Madeleine Albright's brooch diplomacy goes on show
NEW YORK (Reuters Life!) - As one of the world's top diplomats, former U.S. Secretary of State Madeleine Albright had a unique way of communicating her moods and intentions -- through her brooches, many of which are now on display in New York.
Her brooches may have been delicate and beautiful but they all came with a message, such as wearing a wasp pin to a meeting with Palestinian leader Yasser Arafat to deliver a tough message or a welcoming sun for South Korean President Kim Dae-jung.
More than 200 brooches from Albright's personal jewelry collection feature in an exhibition "Read My Pins: The Madeleine Albright Collection," at Manhattan's Museum of Arts and Design until January 2010.
Chief Curator David Revere McFadden said this was the first major exhibition of Albright's jewelry and is filled with colorful pins worn when she was U.S. Ambassador to the United Nations from 1993 to 1997 and U.S. Secretary of State from 1997 to 2001.
"They were all chosen for this exhibition to reveal the way in which Secretary Albright used pins as a communication device to send messages to people, to give clues as to what she was thinking, what she was doing, what she hoped the outcome might be for some of her negotiations," McFadden told Reuters Television.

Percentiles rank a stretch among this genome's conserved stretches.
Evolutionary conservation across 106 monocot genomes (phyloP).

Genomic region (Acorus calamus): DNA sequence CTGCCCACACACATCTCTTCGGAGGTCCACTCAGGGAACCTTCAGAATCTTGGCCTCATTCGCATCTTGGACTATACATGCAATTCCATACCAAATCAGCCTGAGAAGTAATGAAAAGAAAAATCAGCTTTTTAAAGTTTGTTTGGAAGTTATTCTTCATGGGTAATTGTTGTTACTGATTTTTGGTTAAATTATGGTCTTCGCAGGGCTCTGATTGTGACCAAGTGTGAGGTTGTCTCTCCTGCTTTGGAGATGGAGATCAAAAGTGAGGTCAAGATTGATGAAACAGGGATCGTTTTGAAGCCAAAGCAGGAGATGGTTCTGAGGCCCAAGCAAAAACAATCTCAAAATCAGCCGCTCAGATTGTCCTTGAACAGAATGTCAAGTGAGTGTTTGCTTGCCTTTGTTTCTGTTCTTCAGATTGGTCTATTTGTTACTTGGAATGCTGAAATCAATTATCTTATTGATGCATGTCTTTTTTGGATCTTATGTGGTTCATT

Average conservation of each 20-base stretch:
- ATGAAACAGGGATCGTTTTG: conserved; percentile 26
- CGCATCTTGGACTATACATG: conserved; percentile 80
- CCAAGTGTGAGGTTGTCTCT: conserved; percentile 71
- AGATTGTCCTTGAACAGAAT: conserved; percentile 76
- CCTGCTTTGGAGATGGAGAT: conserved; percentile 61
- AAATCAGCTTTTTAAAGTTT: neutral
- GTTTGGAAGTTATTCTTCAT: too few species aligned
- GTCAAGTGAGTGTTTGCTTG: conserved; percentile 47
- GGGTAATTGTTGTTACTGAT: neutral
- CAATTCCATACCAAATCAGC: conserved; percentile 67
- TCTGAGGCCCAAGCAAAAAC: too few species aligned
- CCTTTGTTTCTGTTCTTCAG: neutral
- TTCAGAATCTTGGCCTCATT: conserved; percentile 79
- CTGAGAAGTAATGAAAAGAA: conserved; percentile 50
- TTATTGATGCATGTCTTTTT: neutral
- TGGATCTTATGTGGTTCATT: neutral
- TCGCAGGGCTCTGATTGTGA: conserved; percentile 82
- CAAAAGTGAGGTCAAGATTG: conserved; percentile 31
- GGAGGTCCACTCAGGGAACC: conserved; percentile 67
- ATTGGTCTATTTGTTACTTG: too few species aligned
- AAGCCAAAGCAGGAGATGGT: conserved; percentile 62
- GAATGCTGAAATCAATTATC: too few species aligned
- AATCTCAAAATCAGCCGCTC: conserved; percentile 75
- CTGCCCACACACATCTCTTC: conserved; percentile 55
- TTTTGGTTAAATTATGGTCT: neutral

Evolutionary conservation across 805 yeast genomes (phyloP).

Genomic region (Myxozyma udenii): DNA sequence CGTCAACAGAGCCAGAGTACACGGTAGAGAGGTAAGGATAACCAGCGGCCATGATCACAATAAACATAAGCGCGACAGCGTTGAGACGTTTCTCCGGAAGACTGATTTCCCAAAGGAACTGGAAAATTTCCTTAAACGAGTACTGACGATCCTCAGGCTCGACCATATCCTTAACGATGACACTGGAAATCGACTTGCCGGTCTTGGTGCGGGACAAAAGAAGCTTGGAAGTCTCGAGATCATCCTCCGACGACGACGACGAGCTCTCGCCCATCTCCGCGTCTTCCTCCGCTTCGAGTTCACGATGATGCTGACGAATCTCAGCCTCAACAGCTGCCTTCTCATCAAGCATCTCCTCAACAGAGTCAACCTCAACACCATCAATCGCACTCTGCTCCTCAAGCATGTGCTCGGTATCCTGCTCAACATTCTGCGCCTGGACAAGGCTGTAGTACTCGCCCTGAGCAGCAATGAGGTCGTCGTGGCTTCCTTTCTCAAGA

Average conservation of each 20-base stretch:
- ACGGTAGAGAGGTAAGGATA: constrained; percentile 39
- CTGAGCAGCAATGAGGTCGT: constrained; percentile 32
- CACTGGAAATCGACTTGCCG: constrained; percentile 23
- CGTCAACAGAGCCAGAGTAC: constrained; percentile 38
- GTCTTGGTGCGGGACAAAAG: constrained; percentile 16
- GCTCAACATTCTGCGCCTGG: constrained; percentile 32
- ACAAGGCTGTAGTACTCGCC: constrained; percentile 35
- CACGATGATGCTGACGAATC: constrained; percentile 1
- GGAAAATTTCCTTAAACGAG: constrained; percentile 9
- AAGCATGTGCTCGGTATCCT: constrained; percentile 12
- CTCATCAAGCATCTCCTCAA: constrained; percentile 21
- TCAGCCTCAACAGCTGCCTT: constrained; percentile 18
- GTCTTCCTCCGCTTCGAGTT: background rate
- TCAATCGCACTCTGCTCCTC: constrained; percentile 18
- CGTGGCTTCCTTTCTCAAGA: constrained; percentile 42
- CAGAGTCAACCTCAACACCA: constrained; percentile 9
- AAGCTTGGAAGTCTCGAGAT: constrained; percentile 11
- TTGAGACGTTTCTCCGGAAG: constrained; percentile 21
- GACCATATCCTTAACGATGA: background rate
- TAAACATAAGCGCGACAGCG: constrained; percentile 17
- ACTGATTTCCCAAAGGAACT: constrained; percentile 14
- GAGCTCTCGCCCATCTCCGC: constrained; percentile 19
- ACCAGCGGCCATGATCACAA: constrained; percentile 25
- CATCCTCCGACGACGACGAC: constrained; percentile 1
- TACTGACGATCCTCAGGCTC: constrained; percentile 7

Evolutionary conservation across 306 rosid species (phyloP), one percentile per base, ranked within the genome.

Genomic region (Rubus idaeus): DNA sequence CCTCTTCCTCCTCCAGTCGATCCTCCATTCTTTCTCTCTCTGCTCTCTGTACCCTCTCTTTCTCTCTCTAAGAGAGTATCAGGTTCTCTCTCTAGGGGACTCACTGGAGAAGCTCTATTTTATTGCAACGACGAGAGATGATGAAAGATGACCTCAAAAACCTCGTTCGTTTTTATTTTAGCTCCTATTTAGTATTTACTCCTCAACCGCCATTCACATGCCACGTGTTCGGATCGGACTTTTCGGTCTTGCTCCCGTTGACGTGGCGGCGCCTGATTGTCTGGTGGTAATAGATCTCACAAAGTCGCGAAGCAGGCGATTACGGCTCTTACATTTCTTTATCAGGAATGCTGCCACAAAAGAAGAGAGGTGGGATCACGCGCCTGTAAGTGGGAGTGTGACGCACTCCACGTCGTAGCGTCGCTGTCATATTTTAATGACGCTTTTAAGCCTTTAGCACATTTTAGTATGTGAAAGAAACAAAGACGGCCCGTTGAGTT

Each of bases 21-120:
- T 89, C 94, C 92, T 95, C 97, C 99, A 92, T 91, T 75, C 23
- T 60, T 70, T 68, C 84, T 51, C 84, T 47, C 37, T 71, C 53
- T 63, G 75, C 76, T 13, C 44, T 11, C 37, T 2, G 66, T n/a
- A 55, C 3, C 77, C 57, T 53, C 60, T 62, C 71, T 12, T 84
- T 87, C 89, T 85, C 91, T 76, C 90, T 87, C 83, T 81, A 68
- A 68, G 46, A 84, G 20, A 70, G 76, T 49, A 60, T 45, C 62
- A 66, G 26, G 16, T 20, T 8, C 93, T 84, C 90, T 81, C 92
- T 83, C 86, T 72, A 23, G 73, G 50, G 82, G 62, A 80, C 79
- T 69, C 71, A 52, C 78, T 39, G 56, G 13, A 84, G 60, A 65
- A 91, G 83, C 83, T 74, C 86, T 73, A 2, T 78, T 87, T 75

Albright's use of her jewelry as means of expression was born out of a conflict with Iraq's Saddam Hussein after the Gulf War in 1994 and is the subject of her recently released book, "Read My Pins: Stories from a Diplomat's Jewel Box."
When Albright criticized the Iraqi leader for failing to cooperate with U.N. weapons inspectors, she was referred to in the government-controlled Iraqi press as "an unparalleled serpent."
When she returned home she found a serpent brooch to wear on her next trip to Iraq -- and from then on jewelry became part of her personal diplomatic arsenal.
Exhibit organizers said Albright's use of her jewelry was sometimes understated, sometimes outlandish, but could be the ultimate expression of quiet diplomacy. Continued...